Once a complaint has been submitted, what happens next?
We always try to find a solution for every complaint, whether it concerns the internal functioning of the FAMHP or not. If the complaint is valid, if it falls within our competences, we open a dossier and transmit it to the most appropriate service. The service has thirty days to examine it. By examining we mean investigating and understanding the context.
If the service decides to organise an inspection in an incriminated industry, is not part of the complaints process but it is the starting point of another process, which we call the “business” process. If the complaint concerns the internal functioning of the FAMHP, then we provide an answer and also ensure that the process in question is improved so that we can offer an even better quality of service. This is our policy for the continuous improvement of our activities.
What happens if someone is not satisfied with the way their complaint has been handled?
Fortunately, this rarely happens, but there is a procedure for this: citizens who are dissatisfied with the response to their complaint can file a complaint with the Federal Ombudsman. The ombudsman contacts us and asks us to find a more satisfactory response or to make improvements. Once again, our objective is to improve our activities and the quality of our services to citizens continuously.
And what exactly can be improved at the FAMHP?
The main area of improvement for the FAMHP is the response time for complaints. In some cases, we exceed it by a few days. However, there are only three claims involving the FAMHP every year. That is very little and demonstrates the quality of our complaint management service: normally we ensure a proper follow-up and offer an adequate solution to people who file a complaint.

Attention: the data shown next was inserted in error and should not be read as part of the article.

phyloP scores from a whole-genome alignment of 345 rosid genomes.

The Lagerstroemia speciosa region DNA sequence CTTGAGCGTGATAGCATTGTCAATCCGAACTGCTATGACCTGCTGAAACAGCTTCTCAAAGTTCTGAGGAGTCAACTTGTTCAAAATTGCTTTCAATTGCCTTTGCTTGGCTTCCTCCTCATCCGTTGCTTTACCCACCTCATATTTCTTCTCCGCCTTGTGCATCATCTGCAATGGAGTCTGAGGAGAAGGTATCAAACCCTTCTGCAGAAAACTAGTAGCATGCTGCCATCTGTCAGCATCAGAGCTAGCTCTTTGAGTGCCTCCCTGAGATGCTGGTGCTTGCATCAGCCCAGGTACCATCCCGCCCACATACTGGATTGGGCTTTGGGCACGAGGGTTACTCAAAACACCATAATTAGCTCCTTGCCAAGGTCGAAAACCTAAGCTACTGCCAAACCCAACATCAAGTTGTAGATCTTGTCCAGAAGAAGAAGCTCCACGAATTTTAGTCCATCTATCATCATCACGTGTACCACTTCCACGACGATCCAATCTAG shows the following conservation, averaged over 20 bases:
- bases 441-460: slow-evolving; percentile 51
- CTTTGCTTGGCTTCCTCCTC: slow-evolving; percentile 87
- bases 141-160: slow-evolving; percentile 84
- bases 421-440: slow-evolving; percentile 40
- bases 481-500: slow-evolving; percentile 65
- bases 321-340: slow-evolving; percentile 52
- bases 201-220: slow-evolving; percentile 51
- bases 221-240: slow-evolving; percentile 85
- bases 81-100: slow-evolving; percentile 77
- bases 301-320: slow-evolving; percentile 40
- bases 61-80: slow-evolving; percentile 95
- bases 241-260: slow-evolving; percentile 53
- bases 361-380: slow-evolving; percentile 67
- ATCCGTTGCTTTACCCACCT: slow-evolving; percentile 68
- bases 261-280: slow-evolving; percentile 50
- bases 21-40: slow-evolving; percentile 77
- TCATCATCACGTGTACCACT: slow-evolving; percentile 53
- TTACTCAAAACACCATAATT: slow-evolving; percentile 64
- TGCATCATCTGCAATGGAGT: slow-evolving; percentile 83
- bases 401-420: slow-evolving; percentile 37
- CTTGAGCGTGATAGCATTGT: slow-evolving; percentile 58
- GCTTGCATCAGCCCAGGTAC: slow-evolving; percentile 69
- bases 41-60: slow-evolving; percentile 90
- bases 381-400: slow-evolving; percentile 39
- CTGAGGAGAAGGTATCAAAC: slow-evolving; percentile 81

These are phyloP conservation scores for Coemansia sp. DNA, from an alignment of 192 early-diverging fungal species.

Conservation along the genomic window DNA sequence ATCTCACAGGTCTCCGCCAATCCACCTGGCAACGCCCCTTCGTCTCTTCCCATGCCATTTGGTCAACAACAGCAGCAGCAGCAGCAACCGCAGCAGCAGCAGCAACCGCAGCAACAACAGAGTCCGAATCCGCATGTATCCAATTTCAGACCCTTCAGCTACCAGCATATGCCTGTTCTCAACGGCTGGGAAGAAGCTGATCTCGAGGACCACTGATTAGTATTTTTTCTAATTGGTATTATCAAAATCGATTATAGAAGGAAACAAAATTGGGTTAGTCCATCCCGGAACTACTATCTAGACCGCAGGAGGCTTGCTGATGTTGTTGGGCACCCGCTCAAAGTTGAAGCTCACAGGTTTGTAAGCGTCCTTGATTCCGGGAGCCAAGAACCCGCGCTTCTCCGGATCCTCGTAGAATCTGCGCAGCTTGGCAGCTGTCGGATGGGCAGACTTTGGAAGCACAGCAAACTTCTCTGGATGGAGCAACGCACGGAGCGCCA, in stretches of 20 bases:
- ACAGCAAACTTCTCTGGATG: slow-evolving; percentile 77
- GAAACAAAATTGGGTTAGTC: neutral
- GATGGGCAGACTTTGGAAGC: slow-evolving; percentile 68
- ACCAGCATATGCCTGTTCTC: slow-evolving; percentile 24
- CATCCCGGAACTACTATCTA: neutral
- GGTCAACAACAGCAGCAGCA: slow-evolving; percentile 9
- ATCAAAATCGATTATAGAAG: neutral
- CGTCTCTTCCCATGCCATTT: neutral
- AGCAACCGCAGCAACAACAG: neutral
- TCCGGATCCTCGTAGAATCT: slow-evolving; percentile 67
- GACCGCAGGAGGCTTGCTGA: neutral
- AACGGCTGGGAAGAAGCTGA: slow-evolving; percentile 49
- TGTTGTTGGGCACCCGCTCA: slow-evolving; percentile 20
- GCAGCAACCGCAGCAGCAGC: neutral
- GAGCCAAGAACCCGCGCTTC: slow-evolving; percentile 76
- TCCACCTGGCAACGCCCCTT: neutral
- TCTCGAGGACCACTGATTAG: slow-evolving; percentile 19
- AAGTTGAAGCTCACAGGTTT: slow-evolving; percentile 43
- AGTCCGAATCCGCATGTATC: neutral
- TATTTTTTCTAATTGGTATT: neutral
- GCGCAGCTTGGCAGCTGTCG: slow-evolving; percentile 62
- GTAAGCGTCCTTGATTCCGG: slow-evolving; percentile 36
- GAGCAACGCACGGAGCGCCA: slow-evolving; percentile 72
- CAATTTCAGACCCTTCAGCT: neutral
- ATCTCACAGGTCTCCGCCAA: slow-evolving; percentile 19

In 2021, we were still in the middle of the coronavirus crisis. Did COVID-19 have an impact on your team?
We quickly realised that most activities of the Quality Division would be slowed down or even stopped. All other services were very busy with activities related to the crisis, so they did not have time to focus on quality management. However, we did not expect an increase of external complaints. But, since our so-called classic quality activities were decreasing, we could easily handle the increase.
So, were there many external complaints related to the coronavirus crisis?
Yes. First of all, we have received a lot of complaints related to the COVID-19 vaccines. Some of them did not concern our competences, for example: the organisation of the vaccination campaign, appointment booking, etc. But we had to redirect these complaints to the appropriate bodies. We have also received and continue to receive complaints about side effects from COVID-19 vaccines. We have consulted with our Vigilance Division since it is not a complaint as we define it, but rather a report of side effects. Those reports are very important for pharmacovigilance and must be processed by qualified people.
Finally, we have received complaints about the unavailability of medicinal products and medical devices related to the crisis. The divisions concerned created specific email boxes for this type of complaint, which facilitated their direct redirection to the right people. But we follow up complaints even when it is not directed to the right division. No complaint is forgotten. People do not always know which division they should contact, which is normal.